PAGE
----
The Augmented Future of the Smartphone
Posted on Monday, February 28 @ 11:28:52 Eastern by Nicholas Tan
Mobile augmented reality sounds like something straight out of Minority Report, except for your smartphone. But Jay Wright, Director of Qualcomm, an American wireless telecommunications research and development company, suggests that the full and sweeping integration between augmented reality (AR) and mobile technology is not as far off as some would think. In a GDC panel (bright and early at 10 this Monday morning), he showcased applications, tutorials, and samples of what developers could soon be using in the pursuit of this technological dream.
Fundamentally, augmented reality is about laying graphics and text over live video, like highlighting the yellow line of scrimmage on a football field on TV. Most of the augmented reality on mobile is in the form of mapping GPS data, like where the nearest Starbucks is from where you are. But that's a narrow viewpoint: What about taking your phone and recording or scanning a box of Cheerios and being able to see relevant information on your phone? Or what about making a game board or a Barbie dollhouse come to life virtually?
Another cool idea is placing photos, notes, and graffiti in the real world and then posting them on Facebook for friends to explore or find. Instructional uses will likely be on the forefront as well - using your phone as a mobile user manual that will tell you how to use, say, a phone in Japan using text, pictures, and arrows pointing at what you need to press.
Gaming and play, however, will probably be the hottest space for mobile augmented reality. The AR can overlay buttons on a sheet of paper that users can press and perhaps cause a set of dominoes to fall with sound included. The demos that where shown in the presentation make it possible to make a 3D Angry Birds game. All of this is can be done with Qualcomm's new and free SDK, which supports all Android smartphones above 2.1, for mobile augmented reality and general computer vision programs.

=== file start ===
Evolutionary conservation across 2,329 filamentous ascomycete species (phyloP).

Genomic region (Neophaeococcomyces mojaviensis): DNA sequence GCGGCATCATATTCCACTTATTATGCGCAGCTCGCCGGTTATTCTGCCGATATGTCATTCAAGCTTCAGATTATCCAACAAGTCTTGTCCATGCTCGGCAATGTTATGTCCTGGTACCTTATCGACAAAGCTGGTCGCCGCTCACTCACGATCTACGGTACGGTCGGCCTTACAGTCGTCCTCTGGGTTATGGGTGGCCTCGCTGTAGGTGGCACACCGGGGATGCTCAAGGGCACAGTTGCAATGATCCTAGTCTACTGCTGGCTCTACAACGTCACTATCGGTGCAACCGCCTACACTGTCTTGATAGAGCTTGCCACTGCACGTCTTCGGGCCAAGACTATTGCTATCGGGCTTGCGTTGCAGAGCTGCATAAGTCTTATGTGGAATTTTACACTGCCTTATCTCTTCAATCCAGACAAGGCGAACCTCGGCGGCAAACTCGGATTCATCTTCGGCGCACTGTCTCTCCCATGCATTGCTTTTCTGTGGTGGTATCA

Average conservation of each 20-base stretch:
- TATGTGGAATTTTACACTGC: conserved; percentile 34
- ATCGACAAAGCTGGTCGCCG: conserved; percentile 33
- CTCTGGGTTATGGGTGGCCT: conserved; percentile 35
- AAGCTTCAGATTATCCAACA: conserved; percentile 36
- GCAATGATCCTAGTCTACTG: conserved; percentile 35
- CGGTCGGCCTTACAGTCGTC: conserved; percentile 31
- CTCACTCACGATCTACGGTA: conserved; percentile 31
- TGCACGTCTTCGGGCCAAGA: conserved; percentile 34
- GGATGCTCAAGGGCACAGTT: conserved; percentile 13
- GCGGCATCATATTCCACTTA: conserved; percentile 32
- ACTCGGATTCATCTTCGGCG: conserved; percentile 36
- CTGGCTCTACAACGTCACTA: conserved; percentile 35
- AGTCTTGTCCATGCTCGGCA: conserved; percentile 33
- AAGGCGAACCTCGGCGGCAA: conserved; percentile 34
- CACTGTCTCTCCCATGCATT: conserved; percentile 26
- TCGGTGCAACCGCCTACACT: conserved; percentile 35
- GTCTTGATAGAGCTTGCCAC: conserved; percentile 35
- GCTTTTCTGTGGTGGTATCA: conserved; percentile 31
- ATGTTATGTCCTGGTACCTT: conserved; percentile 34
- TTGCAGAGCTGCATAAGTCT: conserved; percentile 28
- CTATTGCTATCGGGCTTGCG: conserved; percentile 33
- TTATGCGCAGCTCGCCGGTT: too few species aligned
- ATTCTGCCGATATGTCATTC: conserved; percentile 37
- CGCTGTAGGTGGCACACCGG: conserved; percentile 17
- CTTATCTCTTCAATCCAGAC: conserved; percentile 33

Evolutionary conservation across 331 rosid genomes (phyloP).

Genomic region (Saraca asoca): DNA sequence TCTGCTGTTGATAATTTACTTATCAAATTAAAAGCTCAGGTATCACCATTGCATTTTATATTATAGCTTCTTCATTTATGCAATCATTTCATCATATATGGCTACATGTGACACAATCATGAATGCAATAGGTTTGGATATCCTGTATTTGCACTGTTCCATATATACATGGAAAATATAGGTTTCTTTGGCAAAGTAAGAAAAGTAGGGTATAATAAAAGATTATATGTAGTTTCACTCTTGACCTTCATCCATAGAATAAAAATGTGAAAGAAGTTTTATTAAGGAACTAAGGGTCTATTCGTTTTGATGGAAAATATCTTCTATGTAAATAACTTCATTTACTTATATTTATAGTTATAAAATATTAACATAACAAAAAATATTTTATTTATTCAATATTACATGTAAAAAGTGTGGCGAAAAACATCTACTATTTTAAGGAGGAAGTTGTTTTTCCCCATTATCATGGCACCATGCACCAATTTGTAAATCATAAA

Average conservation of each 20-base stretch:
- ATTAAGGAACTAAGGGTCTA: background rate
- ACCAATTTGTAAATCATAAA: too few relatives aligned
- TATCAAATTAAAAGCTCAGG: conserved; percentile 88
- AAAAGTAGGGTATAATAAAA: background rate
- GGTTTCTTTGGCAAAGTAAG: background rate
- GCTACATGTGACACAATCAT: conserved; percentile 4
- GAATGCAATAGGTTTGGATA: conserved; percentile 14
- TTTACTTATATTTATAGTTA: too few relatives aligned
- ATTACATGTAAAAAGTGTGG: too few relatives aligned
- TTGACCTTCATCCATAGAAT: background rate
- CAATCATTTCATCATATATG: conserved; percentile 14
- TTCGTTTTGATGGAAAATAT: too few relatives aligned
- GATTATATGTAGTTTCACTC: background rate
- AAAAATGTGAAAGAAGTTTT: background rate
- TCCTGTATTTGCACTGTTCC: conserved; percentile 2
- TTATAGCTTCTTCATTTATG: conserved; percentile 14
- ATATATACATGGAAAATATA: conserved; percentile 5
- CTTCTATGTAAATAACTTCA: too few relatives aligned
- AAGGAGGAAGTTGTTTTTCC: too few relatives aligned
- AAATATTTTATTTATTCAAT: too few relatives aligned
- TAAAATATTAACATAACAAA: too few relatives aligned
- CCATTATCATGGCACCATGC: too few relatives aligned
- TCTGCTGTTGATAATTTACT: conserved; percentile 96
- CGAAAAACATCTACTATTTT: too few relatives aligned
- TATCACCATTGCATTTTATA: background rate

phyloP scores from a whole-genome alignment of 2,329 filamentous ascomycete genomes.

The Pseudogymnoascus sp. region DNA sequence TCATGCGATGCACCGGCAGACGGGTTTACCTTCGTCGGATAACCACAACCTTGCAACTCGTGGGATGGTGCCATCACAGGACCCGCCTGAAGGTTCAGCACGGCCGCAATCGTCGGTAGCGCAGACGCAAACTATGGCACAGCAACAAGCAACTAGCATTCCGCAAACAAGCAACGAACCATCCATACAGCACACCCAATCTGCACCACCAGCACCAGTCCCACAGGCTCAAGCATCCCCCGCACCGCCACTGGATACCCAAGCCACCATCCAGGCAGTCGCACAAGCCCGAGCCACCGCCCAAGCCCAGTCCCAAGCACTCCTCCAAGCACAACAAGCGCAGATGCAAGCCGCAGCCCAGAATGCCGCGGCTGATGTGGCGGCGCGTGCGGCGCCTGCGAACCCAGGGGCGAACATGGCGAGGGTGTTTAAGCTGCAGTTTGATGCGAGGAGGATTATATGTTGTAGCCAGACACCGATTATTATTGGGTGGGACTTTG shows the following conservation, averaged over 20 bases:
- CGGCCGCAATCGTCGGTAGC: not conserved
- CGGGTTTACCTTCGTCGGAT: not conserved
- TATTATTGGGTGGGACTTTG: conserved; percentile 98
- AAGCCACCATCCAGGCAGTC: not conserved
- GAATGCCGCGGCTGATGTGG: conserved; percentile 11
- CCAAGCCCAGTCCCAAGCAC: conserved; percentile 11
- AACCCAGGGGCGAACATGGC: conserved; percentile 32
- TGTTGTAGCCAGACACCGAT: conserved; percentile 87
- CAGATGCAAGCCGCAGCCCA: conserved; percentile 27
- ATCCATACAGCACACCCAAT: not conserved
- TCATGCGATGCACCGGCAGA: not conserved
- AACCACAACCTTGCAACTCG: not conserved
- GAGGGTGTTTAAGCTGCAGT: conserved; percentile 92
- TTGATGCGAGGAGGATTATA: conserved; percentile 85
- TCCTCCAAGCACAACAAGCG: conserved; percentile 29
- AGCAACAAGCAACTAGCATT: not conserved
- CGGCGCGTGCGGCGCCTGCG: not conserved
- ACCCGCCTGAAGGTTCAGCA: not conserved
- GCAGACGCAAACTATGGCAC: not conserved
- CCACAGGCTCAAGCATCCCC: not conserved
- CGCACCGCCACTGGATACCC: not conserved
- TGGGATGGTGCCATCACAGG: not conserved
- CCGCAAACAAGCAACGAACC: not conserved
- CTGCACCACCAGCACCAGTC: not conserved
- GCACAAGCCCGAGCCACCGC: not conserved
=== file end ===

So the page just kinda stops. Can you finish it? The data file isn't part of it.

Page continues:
While developing a game using the SDK is easy - can take just a month and a half - the main problem is that the 3D graphics are PlayStation quality at best and players need a marker. So why have an augmented reality game instead of a regular game with better graphics and doesn't need a sheet of paper (which can tear or be lost easily)?
Of course, I can imagine a Pokemon or Yu-gi-oh! card game with augmented reality and 3D creature modeling really hitting it off (though it would probably be on 3DS instead of an Android phone). Then again, Invizimals was abysmal. Still, for mobile augmented reality to become popular, I believe it will need to burst on the scene on a gaming handhold like the 3DS or perhaps the NGP before AR on smartphones becomes more than a gimmick and is more widely adopted by mobile developers.
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